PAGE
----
Created on:
April 26, 2022

Strategic Insights into the Ukrainian-Russian War – Human Displacement: A Romanian Perspective

Canadian Forces Base Esquimalt

The Russian invasion of Ukraine has dramatically changed many international relations, geopolitical and societal landscapes. The Policy Insights Forum (PIF), in partnership with Samuel Associates, has decided to cut through the noise around the War by interviewing various experts each week. This supplementary article was added to our 5-Part Series and authored by Jay Heisler, a Policy Research Associate with the PIF who is currently volunteering on the U.S. side of the Ukraine evacuation.

This week, we will discuss border issues in a fast-moving conflict with Dr. Sebastian Nastuta. A former sociologist, Sebastian is now a senior data scientist in the educational sector in London, UK. Sebastian is from Iasi, North-East of Romania, a quiet town closer to the Romanian-Ukrainian border. Sebastian has been keeping up with events there through his native language and familial ties. He has kindly shared with us some of his personal observations and insights.

There were three takeaways from our discussion with Sebastian. First, about racism on the border, second, about the importance of Romania as a humanitarian hub, and third, about avoiding possible risks of human trafficking.

First, we discussed the most traumatizing controversy at Ukraine's various borders: the racism demonstrated toward African and Indian students attempting to flee the country. In several well-publicized incidents, African and Indian students were denied access to trains to the border, access to transport across the border, and access to the border itself. Sebastian explained that while Kiev and other large cities are multicultural and internationalized, many towns on Ukraine’s Western border have had little comparable exposure to the rest of the world. "Consequently, xenophobic attitudes can occur most often."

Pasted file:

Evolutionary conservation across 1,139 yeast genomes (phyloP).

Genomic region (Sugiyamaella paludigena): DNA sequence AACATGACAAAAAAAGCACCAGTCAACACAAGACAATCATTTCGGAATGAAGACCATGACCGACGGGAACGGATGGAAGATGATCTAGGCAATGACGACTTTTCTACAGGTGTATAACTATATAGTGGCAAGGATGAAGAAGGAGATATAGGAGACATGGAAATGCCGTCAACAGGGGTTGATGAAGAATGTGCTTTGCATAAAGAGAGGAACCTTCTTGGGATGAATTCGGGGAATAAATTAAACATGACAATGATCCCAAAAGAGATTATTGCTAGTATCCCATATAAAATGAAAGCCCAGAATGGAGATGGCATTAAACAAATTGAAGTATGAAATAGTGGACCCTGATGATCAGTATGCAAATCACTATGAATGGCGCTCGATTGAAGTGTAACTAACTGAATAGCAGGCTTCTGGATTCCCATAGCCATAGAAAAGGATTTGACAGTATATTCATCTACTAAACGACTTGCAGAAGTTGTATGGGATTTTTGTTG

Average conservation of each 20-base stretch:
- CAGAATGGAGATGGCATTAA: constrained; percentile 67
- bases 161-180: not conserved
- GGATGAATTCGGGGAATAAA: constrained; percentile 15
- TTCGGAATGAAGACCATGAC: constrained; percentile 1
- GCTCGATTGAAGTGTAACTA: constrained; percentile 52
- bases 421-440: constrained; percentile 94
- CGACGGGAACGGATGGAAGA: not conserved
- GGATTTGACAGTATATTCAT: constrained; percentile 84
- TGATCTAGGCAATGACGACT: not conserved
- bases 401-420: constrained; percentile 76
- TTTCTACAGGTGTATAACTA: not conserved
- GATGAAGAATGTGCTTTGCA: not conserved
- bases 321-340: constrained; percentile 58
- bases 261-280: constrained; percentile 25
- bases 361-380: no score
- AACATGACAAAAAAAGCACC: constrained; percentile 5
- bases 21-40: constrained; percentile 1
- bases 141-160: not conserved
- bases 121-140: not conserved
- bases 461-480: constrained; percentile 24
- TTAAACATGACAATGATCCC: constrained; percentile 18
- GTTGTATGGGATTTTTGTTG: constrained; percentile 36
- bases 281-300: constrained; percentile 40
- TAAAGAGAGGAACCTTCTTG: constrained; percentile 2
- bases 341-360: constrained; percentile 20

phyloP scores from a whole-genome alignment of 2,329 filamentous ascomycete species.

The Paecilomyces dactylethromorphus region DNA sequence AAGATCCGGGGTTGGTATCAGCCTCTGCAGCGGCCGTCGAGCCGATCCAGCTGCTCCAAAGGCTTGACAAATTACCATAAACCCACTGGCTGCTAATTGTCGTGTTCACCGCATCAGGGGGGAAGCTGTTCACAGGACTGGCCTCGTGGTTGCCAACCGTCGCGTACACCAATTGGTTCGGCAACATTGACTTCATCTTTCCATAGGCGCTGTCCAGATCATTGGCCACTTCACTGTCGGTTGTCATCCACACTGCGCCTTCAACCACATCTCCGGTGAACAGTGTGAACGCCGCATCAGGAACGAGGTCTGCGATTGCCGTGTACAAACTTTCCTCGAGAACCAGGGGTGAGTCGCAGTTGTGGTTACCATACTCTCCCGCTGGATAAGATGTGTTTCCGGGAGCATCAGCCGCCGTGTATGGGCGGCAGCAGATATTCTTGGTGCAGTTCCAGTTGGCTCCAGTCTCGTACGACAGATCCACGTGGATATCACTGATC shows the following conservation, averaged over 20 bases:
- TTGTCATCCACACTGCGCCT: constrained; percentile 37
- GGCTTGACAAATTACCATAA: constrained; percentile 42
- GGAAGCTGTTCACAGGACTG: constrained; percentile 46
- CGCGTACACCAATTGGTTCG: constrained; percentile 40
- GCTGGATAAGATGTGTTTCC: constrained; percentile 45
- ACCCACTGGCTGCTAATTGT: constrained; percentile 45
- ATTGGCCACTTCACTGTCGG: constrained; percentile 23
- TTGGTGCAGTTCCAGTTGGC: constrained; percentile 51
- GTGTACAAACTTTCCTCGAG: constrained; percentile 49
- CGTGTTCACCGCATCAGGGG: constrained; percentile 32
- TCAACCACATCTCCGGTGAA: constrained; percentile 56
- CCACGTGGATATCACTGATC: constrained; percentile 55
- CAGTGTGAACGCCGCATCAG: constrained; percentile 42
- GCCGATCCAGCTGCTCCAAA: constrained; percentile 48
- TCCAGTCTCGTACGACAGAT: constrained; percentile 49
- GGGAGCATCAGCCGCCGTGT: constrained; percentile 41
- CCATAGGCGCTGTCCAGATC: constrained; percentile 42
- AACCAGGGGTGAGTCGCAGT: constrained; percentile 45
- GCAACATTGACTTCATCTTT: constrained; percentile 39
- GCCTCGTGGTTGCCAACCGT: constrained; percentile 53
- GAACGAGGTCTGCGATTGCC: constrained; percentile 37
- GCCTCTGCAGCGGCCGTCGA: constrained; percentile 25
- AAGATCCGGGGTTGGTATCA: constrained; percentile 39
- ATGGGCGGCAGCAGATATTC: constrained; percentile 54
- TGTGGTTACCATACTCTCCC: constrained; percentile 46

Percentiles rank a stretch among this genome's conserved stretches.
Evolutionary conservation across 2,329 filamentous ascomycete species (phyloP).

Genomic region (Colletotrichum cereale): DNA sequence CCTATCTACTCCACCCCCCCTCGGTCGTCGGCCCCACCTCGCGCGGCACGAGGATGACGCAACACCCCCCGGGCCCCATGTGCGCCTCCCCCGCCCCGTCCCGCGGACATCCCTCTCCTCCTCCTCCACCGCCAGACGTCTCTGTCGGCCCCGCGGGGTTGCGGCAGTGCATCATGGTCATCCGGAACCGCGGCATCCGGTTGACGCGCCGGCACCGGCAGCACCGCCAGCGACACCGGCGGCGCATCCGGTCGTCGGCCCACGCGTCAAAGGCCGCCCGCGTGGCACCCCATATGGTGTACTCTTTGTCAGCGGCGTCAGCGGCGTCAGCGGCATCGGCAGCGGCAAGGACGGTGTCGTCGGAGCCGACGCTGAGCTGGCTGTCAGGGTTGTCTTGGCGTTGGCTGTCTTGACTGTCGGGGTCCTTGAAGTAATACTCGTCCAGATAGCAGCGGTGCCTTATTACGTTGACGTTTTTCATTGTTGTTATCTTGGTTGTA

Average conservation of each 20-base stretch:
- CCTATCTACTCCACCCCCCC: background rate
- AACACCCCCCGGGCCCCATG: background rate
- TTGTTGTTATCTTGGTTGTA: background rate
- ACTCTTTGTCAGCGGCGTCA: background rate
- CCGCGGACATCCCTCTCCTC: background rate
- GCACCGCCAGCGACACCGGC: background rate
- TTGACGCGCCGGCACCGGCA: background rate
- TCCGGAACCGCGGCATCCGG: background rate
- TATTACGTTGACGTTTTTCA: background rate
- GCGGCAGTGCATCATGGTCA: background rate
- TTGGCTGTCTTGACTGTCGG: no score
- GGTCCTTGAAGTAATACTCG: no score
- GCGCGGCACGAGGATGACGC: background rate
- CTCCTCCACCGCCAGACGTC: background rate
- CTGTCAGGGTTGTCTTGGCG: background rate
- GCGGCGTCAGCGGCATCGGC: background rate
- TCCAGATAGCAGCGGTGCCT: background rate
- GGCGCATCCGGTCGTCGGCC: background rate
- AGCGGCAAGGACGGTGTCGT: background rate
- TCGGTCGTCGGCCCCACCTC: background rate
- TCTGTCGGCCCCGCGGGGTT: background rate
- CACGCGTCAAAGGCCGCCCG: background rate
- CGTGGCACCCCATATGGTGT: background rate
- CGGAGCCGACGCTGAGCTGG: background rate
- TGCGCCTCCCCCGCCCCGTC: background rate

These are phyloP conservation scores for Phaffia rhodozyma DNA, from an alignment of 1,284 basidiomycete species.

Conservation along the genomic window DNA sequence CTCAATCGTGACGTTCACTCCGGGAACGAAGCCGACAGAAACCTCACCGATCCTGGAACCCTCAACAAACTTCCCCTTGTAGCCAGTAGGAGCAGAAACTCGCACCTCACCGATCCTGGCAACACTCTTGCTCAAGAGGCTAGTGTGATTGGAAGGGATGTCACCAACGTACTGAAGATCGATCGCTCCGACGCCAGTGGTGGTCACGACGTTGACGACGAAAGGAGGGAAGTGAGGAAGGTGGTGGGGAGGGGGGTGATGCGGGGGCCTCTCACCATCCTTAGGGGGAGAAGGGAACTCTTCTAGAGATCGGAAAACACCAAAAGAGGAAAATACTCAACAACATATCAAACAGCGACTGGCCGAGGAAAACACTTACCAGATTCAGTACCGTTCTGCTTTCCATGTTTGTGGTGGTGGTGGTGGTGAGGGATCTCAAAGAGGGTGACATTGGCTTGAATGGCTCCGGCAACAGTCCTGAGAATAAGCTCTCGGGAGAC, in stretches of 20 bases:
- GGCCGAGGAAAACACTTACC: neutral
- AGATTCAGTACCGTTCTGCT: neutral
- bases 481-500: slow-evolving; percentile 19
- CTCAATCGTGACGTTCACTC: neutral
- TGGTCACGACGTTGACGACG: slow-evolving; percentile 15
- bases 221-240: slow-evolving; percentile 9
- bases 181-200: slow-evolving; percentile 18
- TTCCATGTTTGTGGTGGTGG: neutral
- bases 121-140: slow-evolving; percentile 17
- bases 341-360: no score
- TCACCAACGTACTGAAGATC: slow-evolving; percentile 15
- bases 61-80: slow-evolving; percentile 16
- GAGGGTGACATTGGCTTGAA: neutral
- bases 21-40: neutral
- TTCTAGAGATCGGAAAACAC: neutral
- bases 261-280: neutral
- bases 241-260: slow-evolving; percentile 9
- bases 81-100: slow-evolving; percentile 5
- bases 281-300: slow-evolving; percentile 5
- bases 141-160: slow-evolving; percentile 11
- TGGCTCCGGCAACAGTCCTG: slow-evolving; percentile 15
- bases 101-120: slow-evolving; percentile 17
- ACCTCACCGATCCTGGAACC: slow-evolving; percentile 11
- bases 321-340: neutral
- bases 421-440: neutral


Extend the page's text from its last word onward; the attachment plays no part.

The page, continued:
Sebastian also pointed to a little-explored aspect of the racist incidents on the border: corruption was commonplace on the borders, according to anecdotal evidence and third-party accounts.

“In the first days, you apparently had to give a bribe to border officers to move faster out of Ukraine,” Sebastian explained. “I’m not aware of any kind of corruption case or any kind of mass media highlighting this,” he added.

Second, we discussed the importance of Romania as a humanitarian hub. Sebastian explained that the Romanian people have historical animosity with many of their neighbours, specifically Russia, Poland, Turkey and Hungary. However, Sebastian notes that Romanians are, despite these conflicts, often close with the same countries politically and happy to work with them further.

The Russian invasion of Ukraine has left Romania ill at ease. Sebastian notes that it is not just Poland that is seen as a likely future target if Russia continues to try to invade neighbouring countries. Northeast Romania is commonly speculated to be a likely Russian target as well.

Sebastian says Romanians are happy to accept refugees from Ukraine.

"In Romania, the population was massively welcoming of the refugees," Sebastian told us." In the first days, there was a massive, massive wave of sympathy. Normal people were saying ‘please, I have a room, you can send Ukrainian refugees to stay in my home’."

Third, Sebastian warned about the possible risks of human trafficking. He explained that when large numbers of refugees move across borders or, in Ukraine’s case, within the Ukrainian border as well, human trafficking cases are inevitable.

“As long as these kinds of events happen, “sharks” human traffickers (organized crime) are coming to approach vulnerable people,” Sebastian said.

“The ideal thing that should happen is for people to keep in contact with other people using, when possible, organizational and formal channels.”

Sebastian added that sometimes traffickers "Might look like nice people but might have evil intentions."

Despite the physical devastation of the War to the Ukrainian landscape and omnipresence in the media, its people remain vulnerable to tremendous dangers both inside the country and as they exit out to safe havens in Europe and elsewhere.

This is a supplemental article to our 5-PartSeries, “Strategic Insights into the Ukrainian-Russian War”. Other articles will also be published to highlight the ongoing conflict from various international subject matter experts, scholars and those personally affected by the War in Ukraine.

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